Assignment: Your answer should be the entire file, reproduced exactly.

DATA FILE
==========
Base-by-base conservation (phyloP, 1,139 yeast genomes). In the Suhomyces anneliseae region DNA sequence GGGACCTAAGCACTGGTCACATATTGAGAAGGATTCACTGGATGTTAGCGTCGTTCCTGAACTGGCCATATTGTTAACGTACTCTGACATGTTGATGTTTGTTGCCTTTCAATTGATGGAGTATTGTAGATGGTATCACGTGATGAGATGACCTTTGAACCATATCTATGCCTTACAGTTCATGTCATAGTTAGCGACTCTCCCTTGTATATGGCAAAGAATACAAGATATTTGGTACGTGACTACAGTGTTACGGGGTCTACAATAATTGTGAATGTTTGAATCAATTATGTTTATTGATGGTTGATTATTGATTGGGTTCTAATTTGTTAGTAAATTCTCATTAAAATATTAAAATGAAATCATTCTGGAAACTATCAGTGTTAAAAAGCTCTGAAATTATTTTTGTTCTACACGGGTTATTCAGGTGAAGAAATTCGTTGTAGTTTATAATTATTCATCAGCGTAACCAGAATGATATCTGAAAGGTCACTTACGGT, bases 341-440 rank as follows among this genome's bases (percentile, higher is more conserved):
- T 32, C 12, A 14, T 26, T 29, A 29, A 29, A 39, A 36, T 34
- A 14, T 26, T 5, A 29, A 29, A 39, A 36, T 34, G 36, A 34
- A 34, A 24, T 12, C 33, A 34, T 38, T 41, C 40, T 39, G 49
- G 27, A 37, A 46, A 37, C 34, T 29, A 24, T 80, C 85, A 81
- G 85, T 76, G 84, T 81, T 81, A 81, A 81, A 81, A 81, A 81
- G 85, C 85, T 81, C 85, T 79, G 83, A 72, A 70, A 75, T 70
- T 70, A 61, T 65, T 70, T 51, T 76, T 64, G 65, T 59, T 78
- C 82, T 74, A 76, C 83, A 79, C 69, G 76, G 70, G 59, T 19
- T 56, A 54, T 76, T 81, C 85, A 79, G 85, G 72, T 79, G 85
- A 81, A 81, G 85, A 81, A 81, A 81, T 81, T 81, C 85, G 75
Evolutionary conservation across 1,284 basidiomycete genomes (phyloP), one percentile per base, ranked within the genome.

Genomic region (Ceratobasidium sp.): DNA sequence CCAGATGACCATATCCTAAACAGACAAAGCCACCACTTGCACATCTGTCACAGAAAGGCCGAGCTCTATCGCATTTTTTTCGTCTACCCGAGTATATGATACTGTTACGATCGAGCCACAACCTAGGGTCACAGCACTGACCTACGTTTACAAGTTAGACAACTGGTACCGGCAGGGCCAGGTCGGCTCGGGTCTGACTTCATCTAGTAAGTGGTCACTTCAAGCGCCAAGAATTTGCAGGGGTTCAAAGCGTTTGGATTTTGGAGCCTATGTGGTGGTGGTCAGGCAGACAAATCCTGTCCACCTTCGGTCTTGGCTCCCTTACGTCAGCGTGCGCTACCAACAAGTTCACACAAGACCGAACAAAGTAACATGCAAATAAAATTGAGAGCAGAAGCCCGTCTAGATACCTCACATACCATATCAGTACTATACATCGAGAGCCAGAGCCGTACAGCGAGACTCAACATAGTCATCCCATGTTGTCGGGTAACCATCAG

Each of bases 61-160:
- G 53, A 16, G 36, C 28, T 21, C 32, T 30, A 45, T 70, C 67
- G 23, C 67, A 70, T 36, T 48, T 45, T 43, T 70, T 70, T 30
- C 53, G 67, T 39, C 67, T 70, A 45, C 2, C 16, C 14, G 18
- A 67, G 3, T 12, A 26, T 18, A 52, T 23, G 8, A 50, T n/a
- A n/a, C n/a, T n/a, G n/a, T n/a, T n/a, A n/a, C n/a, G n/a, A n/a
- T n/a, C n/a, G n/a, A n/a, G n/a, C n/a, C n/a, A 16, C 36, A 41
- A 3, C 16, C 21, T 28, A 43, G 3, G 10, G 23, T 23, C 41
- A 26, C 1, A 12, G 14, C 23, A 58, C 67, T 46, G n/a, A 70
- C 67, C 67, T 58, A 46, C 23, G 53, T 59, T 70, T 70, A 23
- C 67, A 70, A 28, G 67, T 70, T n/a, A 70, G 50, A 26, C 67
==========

Base-by-base conservation (phyloP, 1,139 yeast genomes). In the Suhomyces anneliseae region DNA sequence GGGACCTAAGCACTGGTCACATATTGAGAAGGATTCACTGGATGTTAGCGTCGTTCCTGAACTGGCCATATTGTTAACGTACTCTGACATGTTGATGTTTGTTGCCTTTCAATTGATGGAGTATTGTAGATGGTATCACGTGATGAGATGACCTTTGAACCATATCTATGCCTTACAGTTCATGTCATAGTTAGCGACTCTCCCTTGTATATGGCAAAGAATACAAGATATTTGGTACGTGACTACAGTGTTACGGGGTCTACAATAATTGTGAATGTTTGAATCAATTATGTTTATTGATGGTTGATTATTGATTGGGTTCTAATTTGTTAGTAAATTCTCATTAAAATATTAAAATGAAATCATTCTGGAAACTATCAGTGTTAAAAAGCTCTGAAATTATTTTTGTTCTACACGGGTTATTCAGGTGAAGAAATTCGTTGTAGTTTATAATTATTCATCAGCGTAACCAGAATGATATCTGAAAGGTCACTTACGGT, bases 341-440 rank as follows among this genome's bases (percentile, higher is more conserved):
- T 32, C 12, A 14, T 26, T 29, A 29, A 29, A 39, A 36, T 34
- A 14, T 26, T 5, A 29, A 29, A 39, A 36, T 34, G 36, A 34
- A 34, A 24, T 12, C 33, A 34, T 38, T 41, C 40, T 39, G 49
- G 27, A 37, A 46, A 37, C 34, T 29, A 24, T 80, C 85, A 81
- G 85, T 76, G 84, T 81, T 81, A 81, A 81, A 81, A 81, A 81
- G 85, C 85, T 81, C 85, T 79, G 83, A 72, A 70, A 75, T 70
- T 70, A 61, T 65, T 70, T 51, T 76, T 64, G 65, T 59, T 78
- C 82, T 74, A 76, C 83, A 79, C 69, G 76, G 70, G 59, T 19
- T 56, A 54, T 76, T 81, C 85, A 79, G 85, G 72, T 79, G 85
- A 81, A 81, G 85, A 81, A 81, A 81, T 81, T 81, C 85, G 75
Evolutionary conservation across 1,284 basidiomycete genomes (phyloP), one percentile per base, ranked within the genome.

Genomic region (Ceratobasidium sp.): DNA sequence CCAGATGACCATATCCTAAACAGACAAAGCCACCACTTGCACATCTGTCACAGAAAGGCCGAGCTCTATCGCATTTTTTTCGTCTACCCGAGTATATGATACTGTTACGATCGAGCCACAACCTAGGGTCACAGCACTGACCTACGTTTACAAGTTAGACAACTGGTACCGGCAGGGCCAGGTCGGCTCGGGTCTGACTTCATCTAGTAAGTGGTCACTTCAAGCGCCAAGAATTTGCAGGGGTTCAAAGCGTTTGGATTTTGGAGCCTATGTGGTGGTGGTCAGGCAGACAAATCCTGTCCACCTTCGGTCTTGGCTCCCTTACGTCAGCGTGCGCTACCAACAAGTTCACACAAGACCGAACAAAGTAACATGCAAATAAAATTGAGAGCAGAAGCCCGTCTAGATACCTCACATACCATATCAGTACTATACATCGAGAGCCAGAGCCGTACAGCGAGACTCAACATAGTCATCCCATGTTGTCGGGTAACCATCAG

Each of bases 61-160:
- G 53, A 16, G 36, C 28, T 21, C 32, T 30, A 45, T 70, C 67
- G 23, C 67, A 70, T 36, T 48, T 45, T 43, T 70, T 70, T 30
- C 53, G 67, T 39, C 67, T 70, A 45, C 2, C 16, C 14, G 18
- A 67, G 3, T 12, A 26, T 18, A 52, T 23, G 8, A 50, T n/a
- A n/a, C n/a, T n/a, G n/a, T n/a, T n/a, A n/a, C n/a, G n/a, A n/a
- T n/a, C n/a, G n/a, A n/a, G n/a, C n/a, C n/a, A 16, C 36, A 41
- A 3, C 16, C 21, T 28, A 43, G 3, G 10, G 23, T 23, C 41
- A 26, C 1, A 12, G 14, C 23, A 58, C 67, T 46, G n/a, A 70
- C 67, C 67, T 58, A 46, C 23, G 53, T 59, T 70, T 70, A 23
- C 67, A 70, A 28, G 67, T 70, T n/a, A 70, G 50, A 26, C 67